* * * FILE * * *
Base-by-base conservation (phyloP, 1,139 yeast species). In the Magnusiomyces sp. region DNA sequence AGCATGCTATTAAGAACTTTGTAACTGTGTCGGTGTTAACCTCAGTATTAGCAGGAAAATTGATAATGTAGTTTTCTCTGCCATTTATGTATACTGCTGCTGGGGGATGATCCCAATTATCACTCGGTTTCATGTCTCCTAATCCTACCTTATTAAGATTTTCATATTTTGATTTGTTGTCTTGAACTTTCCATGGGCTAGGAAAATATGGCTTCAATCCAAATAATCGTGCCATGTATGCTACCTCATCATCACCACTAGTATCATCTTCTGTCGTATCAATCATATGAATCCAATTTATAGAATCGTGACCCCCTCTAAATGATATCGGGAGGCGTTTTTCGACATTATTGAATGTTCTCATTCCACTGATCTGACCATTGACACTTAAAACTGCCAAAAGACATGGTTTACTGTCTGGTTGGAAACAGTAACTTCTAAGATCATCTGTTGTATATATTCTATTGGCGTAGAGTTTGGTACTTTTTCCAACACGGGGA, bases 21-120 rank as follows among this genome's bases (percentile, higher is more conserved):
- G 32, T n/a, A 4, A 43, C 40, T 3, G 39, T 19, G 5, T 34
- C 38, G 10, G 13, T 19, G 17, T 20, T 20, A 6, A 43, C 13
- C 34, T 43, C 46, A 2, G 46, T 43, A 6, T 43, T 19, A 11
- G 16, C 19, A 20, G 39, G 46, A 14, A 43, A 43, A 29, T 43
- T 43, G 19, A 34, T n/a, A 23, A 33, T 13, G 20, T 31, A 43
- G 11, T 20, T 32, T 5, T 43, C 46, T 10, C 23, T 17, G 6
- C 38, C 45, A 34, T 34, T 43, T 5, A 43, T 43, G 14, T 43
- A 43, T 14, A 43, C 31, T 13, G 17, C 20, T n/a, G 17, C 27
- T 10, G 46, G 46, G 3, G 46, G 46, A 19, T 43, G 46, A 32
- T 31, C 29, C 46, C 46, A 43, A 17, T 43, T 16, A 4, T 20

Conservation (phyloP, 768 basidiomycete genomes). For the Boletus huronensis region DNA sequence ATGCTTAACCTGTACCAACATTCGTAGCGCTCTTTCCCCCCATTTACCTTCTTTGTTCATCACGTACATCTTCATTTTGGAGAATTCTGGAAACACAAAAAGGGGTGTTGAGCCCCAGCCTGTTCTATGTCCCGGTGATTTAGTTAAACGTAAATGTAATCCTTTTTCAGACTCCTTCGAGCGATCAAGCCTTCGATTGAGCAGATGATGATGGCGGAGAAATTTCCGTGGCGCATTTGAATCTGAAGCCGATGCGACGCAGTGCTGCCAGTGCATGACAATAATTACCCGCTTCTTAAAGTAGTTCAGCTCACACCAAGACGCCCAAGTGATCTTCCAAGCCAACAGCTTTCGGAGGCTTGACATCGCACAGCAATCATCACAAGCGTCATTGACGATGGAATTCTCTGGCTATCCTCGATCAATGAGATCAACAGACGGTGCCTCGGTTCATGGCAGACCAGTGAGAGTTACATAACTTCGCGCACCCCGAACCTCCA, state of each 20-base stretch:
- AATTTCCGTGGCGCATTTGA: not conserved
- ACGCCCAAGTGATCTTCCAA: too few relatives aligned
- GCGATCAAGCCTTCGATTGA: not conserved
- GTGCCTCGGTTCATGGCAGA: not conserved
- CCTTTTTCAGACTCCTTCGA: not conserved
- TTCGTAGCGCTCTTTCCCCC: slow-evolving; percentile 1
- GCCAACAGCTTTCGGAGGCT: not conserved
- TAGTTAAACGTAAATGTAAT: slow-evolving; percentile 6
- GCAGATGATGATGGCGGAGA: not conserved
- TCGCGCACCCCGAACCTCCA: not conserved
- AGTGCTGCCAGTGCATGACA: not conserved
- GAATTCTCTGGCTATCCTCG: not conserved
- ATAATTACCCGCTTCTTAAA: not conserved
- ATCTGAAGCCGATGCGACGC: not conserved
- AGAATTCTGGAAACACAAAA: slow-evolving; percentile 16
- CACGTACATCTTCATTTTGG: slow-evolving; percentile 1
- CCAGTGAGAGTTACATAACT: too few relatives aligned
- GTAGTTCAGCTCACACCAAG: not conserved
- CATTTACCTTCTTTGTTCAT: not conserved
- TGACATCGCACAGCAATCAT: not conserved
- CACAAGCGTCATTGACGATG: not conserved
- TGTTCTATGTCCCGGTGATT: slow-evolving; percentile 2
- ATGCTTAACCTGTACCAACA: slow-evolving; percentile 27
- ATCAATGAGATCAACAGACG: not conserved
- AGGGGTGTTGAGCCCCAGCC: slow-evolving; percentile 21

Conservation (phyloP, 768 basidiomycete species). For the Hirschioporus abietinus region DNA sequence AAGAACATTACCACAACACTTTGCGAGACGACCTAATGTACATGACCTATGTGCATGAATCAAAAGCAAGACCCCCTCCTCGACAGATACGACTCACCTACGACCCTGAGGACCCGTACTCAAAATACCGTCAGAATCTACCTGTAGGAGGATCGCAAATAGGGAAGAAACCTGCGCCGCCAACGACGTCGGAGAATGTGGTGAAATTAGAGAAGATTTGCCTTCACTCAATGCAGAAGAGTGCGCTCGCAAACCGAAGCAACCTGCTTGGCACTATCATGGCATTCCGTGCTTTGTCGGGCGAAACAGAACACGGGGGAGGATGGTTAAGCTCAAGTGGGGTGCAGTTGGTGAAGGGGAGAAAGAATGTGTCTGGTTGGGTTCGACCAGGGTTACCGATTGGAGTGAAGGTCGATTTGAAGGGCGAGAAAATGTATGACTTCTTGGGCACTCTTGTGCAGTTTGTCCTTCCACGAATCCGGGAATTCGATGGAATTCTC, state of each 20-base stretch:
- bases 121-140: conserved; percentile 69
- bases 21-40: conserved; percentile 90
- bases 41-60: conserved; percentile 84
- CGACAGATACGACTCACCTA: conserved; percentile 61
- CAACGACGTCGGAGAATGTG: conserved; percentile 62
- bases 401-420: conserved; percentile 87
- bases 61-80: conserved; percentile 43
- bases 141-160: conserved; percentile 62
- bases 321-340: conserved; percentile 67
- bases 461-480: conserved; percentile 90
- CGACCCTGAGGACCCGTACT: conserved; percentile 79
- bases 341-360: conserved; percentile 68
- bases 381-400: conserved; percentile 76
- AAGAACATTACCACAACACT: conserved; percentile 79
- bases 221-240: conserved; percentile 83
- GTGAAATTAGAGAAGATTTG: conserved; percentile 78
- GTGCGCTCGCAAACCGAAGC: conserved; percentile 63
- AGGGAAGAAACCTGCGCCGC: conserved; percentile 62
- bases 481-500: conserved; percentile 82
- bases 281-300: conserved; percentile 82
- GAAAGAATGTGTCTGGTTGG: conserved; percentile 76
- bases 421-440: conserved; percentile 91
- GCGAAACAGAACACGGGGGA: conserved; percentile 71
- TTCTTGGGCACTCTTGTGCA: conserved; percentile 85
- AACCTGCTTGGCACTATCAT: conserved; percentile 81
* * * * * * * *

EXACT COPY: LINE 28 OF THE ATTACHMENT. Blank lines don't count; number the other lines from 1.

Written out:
- CACGTACATCTTCATTTTGG: slow-evolving; percentile 1